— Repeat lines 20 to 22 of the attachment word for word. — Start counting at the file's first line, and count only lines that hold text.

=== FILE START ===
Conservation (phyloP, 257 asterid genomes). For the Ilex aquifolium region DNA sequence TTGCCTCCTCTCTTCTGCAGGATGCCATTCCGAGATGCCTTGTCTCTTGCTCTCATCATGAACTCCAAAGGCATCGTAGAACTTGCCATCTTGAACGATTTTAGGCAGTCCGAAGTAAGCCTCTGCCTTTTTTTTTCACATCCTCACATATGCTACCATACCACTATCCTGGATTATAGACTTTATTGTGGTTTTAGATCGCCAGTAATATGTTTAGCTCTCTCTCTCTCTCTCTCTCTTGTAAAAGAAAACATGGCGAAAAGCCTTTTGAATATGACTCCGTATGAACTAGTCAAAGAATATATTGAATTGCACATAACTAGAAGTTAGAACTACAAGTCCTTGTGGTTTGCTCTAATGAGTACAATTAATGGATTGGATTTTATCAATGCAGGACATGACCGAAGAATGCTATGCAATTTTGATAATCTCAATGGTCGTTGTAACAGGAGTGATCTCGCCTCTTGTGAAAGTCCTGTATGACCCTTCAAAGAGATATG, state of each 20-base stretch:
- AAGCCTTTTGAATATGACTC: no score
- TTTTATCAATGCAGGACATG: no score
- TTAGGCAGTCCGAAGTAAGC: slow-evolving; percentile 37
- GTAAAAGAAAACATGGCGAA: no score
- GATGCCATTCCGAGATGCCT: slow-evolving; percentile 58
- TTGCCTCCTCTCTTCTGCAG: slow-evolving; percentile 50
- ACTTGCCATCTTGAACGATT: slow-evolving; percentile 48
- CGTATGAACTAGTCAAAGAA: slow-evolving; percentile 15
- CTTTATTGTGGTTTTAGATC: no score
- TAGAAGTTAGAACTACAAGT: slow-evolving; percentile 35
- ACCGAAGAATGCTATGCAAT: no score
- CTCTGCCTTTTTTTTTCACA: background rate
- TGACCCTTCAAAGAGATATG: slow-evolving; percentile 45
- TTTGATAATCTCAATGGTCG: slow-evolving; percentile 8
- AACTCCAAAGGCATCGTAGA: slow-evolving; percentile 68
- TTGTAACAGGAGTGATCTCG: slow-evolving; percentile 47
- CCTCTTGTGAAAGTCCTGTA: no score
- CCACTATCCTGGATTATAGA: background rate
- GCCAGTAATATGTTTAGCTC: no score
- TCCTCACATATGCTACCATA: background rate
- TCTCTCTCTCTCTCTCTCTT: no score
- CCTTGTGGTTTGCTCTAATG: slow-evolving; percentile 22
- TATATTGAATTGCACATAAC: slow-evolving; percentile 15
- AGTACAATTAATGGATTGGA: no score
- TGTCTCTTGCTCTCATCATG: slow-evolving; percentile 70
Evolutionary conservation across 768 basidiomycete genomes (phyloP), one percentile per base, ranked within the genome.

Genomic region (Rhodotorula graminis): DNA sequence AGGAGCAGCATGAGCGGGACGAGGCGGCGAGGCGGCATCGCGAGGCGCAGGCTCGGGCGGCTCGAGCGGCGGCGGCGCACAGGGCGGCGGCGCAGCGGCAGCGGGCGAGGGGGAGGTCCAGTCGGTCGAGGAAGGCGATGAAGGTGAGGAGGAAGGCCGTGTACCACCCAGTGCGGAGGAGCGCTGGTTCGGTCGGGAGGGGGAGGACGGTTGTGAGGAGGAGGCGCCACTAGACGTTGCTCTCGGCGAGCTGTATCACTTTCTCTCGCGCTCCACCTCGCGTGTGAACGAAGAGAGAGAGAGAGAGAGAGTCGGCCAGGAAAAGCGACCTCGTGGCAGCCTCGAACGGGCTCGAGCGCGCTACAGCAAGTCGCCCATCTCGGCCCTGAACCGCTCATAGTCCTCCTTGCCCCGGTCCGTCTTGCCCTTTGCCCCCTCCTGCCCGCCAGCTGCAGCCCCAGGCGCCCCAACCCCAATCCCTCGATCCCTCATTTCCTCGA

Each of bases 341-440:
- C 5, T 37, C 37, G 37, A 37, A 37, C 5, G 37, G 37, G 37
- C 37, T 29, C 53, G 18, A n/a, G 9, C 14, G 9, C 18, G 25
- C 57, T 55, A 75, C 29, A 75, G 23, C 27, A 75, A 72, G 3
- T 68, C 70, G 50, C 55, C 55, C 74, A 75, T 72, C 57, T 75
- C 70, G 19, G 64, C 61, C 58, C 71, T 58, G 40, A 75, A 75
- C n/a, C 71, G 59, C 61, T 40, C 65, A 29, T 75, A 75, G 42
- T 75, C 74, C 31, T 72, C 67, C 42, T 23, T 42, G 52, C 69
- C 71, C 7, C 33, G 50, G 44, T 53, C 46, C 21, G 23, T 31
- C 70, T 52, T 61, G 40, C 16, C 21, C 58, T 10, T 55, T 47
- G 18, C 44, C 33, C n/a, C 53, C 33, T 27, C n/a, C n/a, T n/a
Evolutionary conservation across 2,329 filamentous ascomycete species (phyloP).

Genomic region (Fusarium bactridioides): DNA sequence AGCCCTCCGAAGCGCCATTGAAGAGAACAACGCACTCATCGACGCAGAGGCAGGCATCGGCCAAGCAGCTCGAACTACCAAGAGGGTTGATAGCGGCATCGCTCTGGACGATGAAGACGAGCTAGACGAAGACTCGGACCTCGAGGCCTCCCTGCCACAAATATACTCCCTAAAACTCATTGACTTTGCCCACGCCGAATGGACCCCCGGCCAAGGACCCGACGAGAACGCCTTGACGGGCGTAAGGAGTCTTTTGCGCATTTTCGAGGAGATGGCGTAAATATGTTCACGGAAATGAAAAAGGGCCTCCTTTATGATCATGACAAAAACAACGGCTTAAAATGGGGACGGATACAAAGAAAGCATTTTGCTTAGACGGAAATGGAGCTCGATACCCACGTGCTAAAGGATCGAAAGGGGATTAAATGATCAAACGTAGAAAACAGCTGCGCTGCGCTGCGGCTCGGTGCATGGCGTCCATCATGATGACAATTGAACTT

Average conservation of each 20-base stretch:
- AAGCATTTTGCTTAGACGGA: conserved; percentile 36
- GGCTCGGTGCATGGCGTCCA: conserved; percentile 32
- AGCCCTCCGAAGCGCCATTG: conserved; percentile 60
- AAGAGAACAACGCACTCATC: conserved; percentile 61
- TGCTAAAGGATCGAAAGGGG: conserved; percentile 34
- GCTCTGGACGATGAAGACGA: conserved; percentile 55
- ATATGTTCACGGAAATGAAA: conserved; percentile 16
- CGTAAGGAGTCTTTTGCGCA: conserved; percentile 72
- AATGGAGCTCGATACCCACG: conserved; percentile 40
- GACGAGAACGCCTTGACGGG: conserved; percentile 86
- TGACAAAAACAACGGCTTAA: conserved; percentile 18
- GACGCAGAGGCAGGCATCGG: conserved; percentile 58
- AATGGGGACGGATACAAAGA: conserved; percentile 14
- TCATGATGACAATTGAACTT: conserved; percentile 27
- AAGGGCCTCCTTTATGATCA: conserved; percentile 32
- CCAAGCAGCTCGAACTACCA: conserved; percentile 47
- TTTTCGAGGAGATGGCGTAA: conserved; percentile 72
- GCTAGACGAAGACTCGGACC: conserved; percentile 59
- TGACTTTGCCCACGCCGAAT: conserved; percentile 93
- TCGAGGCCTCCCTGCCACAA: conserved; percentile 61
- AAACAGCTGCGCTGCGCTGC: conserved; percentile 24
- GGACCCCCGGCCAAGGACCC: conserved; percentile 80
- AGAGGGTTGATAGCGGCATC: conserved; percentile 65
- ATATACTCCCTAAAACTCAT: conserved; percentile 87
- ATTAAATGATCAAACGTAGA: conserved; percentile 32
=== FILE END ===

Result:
- GCCAGTAATATGTTTAGCTC: no score
- TCCTCACATATGCTACCATA: background rate
- TCTCTCTCTCTCTCTCTCTT: no score